Come Little Leaves
“Come, little leaves,” said the wind one day,
“Come over the meadows with me, and play;
Put on your dresses of red and gold;
Summer is gone, and the days grow cold.”
Soon as the leaves heard the wind’s loud call,
Down they came fluttering, one and all;
Over the brown fields they danced and flew,
Singing the soft little songs they knew.
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These verses came from our friend Virginia Gambardella this morning. I hadn’t heard from her in a while as she’s been mired these past months in relocating from her home of many years. Her letter joked about digging out of her latest “decoration” of packing boxes and bags. Still, she found the time to connect, to send a few words about Halloweens past, and this very charming song. “I can remember my mother singing it to me when I was a small child,” wrote Virginia, adding that her mother said she sang the song in school when she was a small girl.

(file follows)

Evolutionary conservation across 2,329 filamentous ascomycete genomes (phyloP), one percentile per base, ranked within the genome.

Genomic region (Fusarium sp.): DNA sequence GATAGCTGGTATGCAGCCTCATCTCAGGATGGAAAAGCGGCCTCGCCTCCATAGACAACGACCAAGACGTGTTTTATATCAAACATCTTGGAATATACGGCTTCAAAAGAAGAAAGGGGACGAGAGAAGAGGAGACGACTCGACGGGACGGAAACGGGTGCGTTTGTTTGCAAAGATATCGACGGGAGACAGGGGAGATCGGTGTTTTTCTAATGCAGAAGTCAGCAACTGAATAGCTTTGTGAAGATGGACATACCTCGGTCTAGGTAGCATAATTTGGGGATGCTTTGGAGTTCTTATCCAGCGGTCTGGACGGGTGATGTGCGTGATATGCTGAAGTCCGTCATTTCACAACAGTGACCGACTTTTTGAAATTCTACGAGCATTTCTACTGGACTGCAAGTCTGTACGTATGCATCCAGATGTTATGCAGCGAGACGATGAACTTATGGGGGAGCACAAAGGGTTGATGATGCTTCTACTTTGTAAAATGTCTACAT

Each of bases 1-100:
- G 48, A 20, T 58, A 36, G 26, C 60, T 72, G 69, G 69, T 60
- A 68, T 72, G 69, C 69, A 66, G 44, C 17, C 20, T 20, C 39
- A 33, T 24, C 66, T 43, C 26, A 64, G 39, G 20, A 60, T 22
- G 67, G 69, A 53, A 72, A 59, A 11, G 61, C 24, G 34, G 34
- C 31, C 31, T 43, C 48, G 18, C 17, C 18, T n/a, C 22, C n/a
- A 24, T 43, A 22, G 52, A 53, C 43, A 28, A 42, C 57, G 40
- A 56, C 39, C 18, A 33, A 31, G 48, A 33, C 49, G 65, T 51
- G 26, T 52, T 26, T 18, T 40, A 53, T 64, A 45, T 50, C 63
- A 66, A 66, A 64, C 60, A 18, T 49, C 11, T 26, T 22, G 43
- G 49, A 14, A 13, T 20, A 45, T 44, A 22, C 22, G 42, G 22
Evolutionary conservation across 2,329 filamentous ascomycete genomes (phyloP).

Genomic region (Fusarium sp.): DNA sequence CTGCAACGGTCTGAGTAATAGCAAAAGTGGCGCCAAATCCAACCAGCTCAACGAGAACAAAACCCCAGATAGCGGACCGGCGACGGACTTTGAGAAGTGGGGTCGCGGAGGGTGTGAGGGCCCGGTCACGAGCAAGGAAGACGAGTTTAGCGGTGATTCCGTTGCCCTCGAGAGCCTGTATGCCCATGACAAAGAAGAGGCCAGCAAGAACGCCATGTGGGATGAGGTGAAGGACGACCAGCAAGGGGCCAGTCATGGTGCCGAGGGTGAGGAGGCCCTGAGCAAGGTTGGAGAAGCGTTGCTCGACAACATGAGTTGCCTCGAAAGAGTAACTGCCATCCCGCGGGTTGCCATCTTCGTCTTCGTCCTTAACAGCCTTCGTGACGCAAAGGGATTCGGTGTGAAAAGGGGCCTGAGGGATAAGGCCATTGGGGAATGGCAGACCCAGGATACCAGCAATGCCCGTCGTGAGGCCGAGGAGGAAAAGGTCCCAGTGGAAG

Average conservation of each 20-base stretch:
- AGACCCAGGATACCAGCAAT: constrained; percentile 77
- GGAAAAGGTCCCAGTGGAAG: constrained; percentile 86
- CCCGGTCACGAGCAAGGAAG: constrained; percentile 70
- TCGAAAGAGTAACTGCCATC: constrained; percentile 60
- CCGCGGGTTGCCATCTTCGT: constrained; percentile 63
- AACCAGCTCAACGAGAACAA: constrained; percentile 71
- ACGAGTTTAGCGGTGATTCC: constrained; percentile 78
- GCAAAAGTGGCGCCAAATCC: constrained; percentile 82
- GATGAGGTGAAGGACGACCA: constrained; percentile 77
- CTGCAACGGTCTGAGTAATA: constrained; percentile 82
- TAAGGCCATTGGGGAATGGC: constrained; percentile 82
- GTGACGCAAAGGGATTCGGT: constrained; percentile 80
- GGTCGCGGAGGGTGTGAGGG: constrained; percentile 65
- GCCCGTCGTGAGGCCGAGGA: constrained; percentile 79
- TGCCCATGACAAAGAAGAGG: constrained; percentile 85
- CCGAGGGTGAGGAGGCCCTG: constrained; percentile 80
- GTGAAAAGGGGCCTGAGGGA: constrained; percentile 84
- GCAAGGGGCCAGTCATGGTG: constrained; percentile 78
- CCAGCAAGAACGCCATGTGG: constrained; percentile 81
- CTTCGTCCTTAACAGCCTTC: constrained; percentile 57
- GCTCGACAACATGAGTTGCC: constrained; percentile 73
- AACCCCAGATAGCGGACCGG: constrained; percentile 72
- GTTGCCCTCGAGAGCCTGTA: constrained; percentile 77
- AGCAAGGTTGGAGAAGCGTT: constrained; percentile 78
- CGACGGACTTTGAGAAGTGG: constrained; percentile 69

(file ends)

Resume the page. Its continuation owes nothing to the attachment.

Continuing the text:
I looked up Come Little Leaves and found a much longer version that connects to our rural past with lines about lambs, vales, and fields. It was written by the American poet George Cooper (1838–1927) with music by Thomas J. Crawford. Virginia gave it a date of 1903, but through a little research I found it in a educational publication called The Michigan School Monitor in 1889.
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Virginia Gambardella lives in New York. She has one son, three grandchildren, and enjoys the following: people, holidays, antiques, nature, gardening, fishing, decorating, fashion, sharing knowledge, cooking, and baking. She’s a cancer survivor, a pancreatitis survivor, a widow, and the re-inventor of her life, “as necessary.”